Freed from death row: 'I refuse to give them my joy'

2015-05-23 19:37
Ray Hinton hugs a woman as he leaves the Jefferson County jail in Birmingham, Alabama. (Hal Yeager, AP)

Ray Hinton hugs a woman as he leaves the Jefferson County jail in Birmingham, Alabama. (Hal Yeager, AP)

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Montgomery - In his first day of freedom, after nearly 30 years on Alabama's death row, Ray Hinton says he kept asking a question to his childhood friend.

"You just got to tell me we can stay out tonight that we don't have to go in after an hour," Hinton said, referring to the hour limit that inmates got on yard time.

Hinton spent 28 years on death row for two 1985 murders that occurred during separate robberies of fast-food restaurants in Birmingham. He was set free on April 3 after new ballistics tests contradicted the only evidence — an analysis of crime-scene bullets — used to convict him decades ago.

In his first days off death row, Hinton said he sometimes enjoys just driving, relishing the freedom to simply move about as he wants. He says he's not angry, crediting God for suppressing the hatred that otherwise could devour him "like a form of cancer."

"I have too much to live for to allow a bunch of cowards to take my joy. I refuse to give them my joy," Hinton said.

"I'm at peace with myself. The thing is, are they at peace? They know what they did. They know they lied 30 years ago. I feel that every man that played a part in sending me to prison, every man or woman, whether the judges, prosecutors, ballistic experts, or witness, whoever — they will answer to God. So I'm going to enjoy my life the best I can," Hinton said.

Racial bias

Attorney Bryan Stevenson, director of the Alabama-based Equal Justice Initiative has called it a case study in how poverty and racial bias led to a wrongful conviction.

Hinton was arrested for the two 1985 murders after a survivor at a third robbery identified Hinton in a photo lineup — even though he was clocked in working at a grocery store warehouse 24km away. There were no fingerprints or eyewitness testimony, but prosecutors said at the time that bullets found at the murder scenes matched a .38-caliber revolver that belonged to Hinton's mother.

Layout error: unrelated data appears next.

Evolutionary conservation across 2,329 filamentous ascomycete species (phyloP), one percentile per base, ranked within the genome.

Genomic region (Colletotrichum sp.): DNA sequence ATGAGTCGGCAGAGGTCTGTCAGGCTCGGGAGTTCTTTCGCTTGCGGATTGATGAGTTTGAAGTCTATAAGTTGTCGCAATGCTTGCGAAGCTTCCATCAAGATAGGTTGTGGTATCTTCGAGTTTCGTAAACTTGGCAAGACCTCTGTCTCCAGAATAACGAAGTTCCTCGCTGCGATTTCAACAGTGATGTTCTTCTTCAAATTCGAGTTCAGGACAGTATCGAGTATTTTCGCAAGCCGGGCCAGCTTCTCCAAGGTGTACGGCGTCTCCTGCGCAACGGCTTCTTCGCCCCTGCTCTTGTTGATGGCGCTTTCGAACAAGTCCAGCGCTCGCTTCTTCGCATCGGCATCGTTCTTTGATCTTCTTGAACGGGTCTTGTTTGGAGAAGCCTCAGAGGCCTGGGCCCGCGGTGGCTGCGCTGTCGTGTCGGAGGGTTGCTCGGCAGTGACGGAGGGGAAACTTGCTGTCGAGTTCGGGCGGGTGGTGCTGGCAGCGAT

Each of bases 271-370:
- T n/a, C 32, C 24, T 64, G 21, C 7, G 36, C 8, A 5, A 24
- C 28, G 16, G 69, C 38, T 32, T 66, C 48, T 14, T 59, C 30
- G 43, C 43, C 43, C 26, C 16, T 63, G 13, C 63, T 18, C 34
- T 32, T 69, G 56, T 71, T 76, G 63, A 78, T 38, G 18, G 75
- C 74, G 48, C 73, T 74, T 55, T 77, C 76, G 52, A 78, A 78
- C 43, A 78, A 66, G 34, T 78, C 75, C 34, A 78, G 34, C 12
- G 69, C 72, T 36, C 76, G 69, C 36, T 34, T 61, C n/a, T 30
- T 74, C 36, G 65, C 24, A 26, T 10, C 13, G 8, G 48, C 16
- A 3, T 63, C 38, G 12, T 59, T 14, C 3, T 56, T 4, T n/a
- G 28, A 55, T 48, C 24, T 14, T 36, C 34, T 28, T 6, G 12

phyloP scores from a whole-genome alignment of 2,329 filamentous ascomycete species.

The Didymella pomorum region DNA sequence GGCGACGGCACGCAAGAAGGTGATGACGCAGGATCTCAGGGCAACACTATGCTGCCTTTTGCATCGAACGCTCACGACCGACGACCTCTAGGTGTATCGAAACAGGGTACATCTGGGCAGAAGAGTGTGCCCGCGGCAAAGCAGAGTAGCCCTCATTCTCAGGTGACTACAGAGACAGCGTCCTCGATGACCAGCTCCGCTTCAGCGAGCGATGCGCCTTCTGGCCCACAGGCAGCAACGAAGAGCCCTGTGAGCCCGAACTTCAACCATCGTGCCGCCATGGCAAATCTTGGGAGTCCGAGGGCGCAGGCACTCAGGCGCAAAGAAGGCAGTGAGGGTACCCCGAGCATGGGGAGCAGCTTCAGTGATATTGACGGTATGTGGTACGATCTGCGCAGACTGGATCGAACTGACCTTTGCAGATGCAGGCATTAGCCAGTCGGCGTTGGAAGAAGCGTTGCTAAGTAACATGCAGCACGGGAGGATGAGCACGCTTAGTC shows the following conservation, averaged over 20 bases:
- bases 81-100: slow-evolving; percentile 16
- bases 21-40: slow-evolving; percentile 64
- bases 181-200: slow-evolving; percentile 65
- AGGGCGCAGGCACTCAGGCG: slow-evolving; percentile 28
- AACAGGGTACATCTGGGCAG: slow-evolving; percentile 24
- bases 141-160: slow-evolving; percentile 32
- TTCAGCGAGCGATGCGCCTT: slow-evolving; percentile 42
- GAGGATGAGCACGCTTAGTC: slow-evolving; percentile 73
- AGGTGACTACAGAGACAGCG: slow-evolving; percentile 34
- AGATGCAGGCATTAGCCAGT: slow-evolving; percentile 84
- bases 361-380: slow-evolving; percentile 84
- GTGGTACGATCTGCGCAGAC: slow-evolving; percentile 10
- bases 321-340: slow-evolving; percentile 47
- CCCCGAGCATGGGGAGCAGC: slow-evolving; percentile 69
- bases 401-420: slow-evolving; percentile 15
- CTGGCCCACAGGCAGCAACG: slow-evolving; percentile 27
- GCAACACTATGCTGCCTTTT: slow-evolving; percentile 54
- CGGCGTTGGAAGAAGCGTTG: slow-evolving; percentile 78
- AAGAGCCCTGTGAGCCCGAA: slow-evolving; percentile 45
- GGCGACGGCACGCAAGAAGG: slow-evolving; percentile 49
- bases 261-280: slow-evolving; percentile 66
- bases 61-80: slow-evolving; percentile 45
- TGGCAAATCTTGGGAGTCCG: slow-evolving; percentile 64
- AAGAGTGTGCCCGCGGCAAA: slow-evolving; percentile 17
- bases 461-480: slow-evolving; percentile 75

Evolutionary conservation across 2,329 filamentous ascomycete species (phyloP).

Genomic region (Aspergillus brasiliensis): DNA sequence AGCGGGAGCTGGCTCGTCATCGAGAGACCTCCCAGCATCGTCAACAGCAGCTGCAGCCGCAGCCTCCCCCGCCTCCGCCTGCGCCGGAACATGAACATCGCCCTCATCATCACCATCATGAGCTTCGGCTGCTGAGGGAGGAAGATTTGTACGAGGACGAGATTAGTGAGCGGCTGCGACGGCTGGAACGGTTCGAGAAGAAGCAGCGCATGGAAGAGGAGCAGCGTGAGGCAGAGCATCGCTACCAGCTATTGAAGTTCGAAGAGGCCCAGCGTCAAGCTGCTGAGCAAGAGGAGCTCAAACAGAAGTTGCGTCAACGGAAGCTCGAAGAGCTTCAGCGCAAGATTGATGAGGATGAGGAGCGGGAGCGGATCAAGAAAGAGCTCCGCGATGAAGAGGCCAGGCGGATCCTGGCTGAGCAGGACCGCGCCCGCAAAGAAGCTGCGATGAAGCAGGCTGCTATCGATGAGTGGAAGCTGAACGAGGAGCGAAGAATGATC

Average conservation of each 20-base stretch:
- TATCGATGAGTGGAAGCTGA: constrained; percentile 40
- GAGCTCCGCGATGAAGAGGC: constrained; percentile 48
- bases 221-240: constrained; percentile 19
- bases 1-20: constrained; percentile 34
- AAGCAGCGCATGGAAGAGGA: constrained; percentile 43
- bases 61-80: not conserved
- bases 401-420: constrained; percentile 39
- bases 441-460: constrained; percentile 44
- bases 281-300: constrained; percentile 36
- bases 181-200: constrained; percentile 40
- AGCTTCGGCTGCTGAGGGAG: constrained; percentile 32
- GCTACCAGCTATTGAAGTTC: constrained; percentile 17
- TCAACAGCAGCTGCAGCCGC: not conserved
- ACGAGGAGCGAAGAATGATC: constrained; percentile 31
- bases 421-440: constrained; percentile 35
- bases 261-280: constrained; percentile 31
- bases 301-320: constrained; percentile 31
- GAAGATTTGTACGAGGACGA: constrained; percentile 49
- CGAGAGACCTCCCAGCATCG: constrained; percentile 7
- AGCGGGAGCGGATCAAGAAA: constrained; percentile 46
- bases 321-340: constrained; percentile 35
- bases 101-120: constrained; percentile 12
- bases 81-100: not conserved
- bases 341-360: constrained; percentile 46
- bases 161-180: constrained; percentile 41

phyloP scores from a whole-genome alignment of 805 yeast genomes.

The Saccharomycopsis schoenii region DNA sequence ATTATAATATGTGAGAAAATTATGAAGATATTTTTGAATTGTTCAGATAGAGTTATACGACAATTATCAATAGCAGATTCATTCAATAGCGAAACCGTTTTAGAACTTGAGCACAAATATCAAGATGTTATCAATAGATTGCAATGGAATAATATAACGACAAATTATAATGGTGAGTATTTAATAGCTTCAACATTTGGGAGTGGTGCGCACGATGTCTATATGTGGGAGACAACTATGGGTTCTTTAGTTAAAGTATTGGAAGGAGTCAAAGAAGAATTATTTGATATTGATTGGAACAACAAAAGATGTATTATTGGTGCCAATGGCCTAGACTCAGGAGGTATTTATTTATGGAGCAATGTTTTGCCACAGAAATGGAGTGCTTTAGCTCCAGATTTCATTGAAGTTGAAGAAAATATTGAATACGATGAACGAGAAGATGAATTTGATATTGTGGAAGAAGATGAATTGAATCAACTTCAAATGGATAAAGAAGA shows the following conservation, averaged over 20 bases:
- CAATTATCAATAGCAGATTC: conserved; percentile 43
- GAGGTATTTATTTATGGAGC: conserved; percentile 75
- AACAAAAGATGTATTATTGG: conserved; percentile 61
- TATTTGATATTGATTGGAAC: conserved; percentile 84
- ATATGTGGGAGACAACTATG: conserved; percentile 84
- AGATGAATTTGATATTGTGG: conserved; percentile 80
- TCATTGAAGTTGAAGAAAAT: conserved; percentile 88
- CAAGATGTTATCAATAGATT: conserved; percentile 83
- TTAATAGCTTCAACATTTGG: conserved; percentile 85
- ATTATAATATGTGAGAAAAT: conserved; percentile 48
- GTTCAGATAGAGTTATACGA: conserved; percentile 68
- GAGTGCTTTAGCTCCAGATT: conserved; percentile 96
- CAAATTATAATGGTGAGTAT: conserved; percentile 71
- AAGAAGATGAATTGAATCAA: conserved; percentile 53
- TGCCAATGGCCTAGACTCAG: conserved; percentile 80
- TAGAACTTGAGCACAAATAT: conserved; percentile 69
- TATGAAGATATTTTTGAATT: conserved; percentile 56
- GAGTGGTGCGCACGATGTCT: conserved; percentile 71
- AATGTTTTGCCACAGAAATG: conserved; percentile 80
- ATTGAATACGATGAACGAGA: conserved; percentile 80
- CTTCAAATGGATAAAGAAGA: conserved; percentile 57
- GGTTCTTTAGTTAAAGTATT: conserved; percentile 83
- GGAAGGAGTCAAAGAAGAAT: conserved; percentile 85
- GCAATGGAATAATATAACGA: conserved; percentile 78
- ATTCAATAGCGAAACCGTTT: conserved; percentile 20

His poorly funded defence hired a one-eyed civil engineer with little ballistics training to rebut the state's evidence. The defence expert was obliterated on cross-examination as he admitted he had trouble operating the microscope.

Stevenson, who took up Hinton's case 16 years ago, said an independent analysis showed the bullets didn't come from the gun, and fought for years to get the state to take another look at the case.

A breakthrough only came when the US Supreme Court ruled Hinton's defence was so deficient that it was unconstitutional. Prosecutors dropped plans for a second trial when three state forensic experts couldn't determine if any of the bullets were fired through the revolver, or even from the same gun.

‘Kill an innocent man’

"They took half my life and it's like they didn't care. They were willing to kill an innocent man," Hinton said.

"Thirty years ago, I had a judge that stood up proudly and sentenced me to death. I had a prosecutor who couldn't wait to get in front of a camera and say that they had took the worst killer off the streets of Birmingham. But come April 3, no judge was willing to say Mr Hinton we apologise for the mistake that was done. No DA was there to say we apologise."

During Hinton's 28 years on death row, dozens of inmates, men he came to view as family, were executed either by Alabama's "Yellow Mama" electric chair or by lethal injection.

Hinton was arrested at age 29. He turns 59 in June.

After living decades mostly alone in a prison cell, he has a hard time with crowds. Friends took him to a shopping mall, but he had to leave almost immediately.

Even eating is a change. Death row inmates are given only plastic spoon to eat their meals. Friends took him to a Roadhouse steakhouse to eat, where he had to relearn how to use a knife to cut a steak.


The day he was freed, one of the first things he did was to visit the grave of his mother. He sat down and wept.

Beulah Hinton had always believed in the innocence of "her baby" as she called the youngest of her 10 children, but did not live to see him released from prison.

He has a plea to people who serve on juries, particularly capital murder cases. "Be careful. Have an open mind. Pray about their decision before they make it," Hinton said.

Hinton said he survived death row with a combination of faith in God and sense of humour. "I just didn't believe the God that I served would allow me to die for something I didn't do."

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